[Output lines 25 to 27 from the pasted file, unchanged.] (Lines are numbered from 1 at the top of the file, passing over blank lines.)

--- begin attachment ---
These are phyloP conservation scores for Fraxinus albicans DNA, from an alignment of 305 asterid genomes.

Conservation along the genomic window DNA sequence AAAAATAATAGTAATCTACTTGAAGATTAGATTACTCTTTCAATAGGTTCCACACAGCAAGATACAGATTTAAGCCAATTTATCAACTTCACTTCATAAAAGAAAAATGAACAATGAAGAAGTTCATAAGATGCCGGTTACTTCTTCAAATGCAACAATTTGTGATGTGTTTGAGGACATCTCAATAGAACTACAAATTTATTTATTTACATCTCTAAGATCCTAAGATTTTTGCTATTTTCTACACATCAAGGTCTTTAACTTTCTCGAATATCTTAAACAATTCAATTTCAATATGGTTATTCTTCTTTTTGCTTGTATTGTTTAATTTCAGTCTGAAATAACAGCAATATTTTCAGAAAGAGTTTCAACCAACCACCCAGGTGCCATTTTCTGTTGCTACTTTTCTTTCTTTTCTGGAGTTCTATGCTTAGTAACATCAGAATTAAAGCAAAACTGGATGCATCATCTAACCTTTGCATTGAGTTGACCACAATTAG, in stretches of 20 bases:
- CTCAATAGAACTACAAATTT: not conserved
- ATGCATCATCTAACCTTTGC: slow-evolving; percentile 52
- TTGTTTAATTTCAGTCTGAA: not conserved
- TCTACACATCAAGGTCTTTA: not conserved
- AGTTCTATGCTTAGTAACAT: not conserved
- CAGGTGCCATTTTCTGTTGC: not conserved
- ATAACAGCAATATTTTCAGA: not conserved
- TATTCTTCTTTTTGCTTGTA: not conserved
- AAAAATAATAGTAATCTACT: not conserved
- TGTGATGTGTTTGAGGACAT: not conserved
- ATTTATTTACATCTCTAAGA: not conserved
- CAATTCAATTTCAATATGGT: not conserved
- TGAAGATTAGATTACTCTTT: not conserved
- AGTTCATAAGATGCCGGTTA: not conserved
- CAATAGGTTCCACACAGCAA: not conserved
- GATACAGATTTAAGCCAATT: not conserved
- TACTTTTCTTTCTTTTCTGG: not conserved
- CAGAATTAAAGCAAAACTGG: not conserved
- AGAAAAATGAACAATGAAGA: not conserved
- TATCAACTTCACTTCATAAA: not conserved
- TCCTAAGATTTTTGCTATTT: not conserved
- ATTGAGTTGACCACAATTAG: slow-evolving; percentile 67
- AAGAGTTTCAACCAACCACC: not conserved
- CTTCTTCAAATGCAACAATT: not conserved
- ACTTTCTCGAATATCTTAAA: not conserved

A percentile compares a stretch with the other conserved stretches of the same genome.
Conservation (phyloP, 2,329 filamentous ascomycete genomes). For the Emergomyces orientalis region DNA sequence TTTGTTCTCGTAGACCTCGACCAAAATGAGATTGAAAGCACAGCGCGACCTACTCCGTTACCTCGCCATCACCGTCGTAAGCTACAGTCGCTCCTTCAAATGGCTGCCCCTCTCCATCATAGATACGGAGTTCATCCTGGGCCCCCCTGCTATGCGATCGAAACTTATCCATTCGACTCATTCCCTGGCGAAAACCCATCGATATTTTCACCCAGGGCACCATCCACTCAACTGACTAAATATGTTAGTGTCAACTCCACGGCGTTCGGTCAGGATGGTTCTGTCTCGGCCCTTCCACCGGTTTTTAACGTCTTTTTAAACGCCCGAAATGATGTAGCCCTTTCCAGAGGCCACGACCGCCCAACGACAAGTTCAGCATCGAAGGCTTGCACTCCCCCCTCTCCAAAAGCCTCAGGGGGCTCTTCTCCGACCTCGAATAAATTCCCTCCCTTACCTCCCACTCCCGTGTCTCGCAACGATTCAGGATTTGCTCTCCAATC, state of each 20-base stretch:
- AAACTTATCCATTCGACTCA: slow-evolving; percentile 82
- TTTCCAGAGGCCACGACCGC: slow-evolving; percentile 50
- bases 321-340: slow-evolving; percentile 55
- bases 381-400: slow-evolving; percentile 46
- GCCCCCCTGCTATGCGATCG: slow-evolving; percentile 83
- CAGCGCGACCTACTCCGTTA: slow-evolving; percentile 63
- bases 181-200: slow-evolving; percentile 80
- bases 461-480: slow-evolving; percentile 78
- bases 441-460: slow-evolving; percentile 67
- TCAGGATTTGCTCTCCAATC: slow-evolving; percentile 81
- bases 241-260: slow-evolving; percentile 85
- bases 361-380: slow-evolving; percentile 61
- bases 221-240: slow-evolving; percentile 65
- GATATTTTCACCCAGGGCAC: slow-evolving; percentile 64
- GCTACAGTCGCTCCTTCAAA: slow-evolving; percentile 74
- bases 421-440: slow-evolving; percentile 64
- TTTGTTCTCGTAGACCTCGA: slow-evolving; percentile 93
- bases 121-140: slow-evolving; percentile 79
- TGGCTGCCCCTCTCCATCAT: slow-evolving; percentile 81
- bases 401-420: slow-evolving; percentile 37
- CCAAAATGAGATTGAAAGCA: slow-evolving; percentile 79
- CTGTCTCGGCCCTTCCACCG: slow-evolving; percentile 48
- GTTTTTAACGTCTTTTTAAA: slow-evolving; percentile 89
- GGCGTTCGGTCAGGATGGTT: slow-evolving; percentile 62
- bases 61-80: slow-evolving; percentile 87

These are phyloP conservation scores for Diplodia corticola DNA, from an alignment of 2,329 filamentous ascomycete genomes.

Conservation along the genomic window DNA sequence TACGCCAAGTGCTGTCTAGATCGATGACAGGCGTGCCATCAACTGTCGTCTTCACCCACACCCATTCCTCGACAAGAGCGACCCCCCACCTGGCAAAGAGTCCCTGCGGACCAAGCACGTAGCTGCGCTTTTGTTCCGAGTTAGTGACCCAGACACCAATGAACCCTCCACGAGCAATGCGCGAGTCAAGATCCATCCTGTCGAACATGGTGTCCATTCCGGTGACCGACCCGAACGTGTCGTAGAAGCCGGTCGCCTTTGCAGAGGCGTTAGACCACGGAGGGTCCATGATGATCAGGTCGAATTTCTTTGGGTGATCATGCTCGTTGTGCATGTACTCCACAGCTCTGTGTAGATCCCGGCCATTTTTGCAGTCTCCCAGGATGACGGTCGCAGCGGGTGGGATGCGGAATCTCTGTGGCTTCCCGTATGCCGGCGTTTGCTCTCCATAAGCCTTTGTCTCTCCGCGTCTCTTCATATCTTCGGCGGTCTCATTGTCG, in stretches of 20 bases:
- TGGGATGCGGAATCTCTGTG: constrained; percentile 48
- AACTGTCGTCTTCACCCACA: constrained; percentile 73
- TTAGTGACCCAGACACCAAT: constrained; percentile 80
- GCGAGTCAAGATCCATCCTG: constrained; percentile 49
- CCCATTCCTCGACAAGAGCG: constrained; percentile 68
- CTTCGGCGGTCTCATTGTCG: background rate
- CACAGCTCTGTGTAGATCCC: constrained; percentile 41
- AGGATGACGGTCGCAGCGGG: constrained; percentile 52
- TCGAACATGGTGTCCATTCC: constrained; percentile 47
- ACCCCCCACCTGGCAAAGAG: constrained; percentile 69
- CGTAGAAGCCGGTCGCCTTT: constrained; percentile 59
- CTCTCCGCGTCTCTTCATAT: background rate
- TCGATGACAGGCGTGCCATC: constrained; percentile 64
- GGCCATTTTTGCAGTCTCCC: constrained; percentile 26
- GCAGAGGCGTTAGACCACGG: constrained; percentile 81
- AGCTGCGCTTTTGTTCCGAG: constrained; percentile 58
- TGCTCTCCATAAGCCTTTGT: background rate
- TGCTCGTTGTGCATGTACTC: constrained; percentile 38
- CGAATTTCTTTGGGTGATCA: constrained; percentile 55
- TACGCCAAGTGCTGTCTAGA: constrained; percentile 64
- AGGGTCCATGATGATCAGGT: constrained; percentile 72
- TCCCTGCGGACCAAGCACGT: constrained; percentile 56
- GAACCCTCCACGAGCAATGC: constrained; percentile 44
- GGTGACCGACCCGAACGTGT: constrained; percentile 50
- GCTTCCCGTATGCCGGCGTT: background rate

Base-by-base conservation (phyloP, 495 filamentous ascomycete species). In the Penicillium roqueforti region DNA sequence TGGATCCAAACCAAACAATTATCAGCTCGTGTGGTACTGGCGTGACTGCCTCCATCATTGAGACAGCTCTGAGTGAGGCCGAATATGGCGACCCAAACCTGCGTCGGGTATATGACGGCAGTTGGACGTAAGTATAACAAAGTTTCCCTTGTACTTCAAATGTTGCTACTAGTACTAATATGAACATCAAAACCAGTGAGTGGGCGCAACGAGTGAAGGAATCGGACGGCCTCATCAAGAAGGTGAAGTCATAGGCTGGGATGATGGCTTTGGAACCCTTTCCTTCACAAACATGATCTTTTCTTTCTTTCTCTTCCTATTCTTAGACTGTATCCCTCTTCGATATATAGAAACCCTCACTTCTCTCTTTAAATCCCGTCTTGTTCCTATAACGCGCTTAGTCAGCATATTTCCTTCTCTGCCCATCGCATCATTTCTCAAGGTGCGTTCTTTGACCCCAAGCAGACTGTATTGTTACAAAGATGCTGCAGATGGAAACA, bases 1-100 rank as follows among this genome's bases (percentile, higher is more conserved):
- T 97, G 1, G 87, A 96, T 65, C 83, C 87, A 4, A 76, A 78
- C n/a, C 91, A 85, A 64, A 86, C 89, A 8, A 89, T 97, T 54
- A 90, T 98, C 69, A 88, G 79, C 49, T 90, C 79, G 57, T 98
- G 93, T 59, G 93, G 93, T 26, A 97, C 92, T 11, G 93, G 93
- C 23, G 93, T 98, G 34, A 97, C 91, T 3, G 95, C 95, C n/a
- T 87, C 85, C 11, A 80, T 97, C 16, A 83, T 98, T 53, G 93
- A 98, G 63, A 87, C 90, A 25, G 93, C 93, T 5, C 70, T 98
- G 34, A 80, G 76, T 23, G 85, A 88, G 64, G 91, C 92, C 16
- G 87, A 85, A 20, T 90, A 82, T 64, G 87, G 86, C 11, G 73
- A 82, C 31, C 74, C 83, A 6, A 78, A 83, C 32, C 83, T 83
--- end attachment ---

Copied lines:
- AAGAGTTTCAACCAACCACC: not conserved
- CTTCTTCAAATGCAACAATT: not conserved
- ACTTTCTCGAATATCTTAAA: not conserved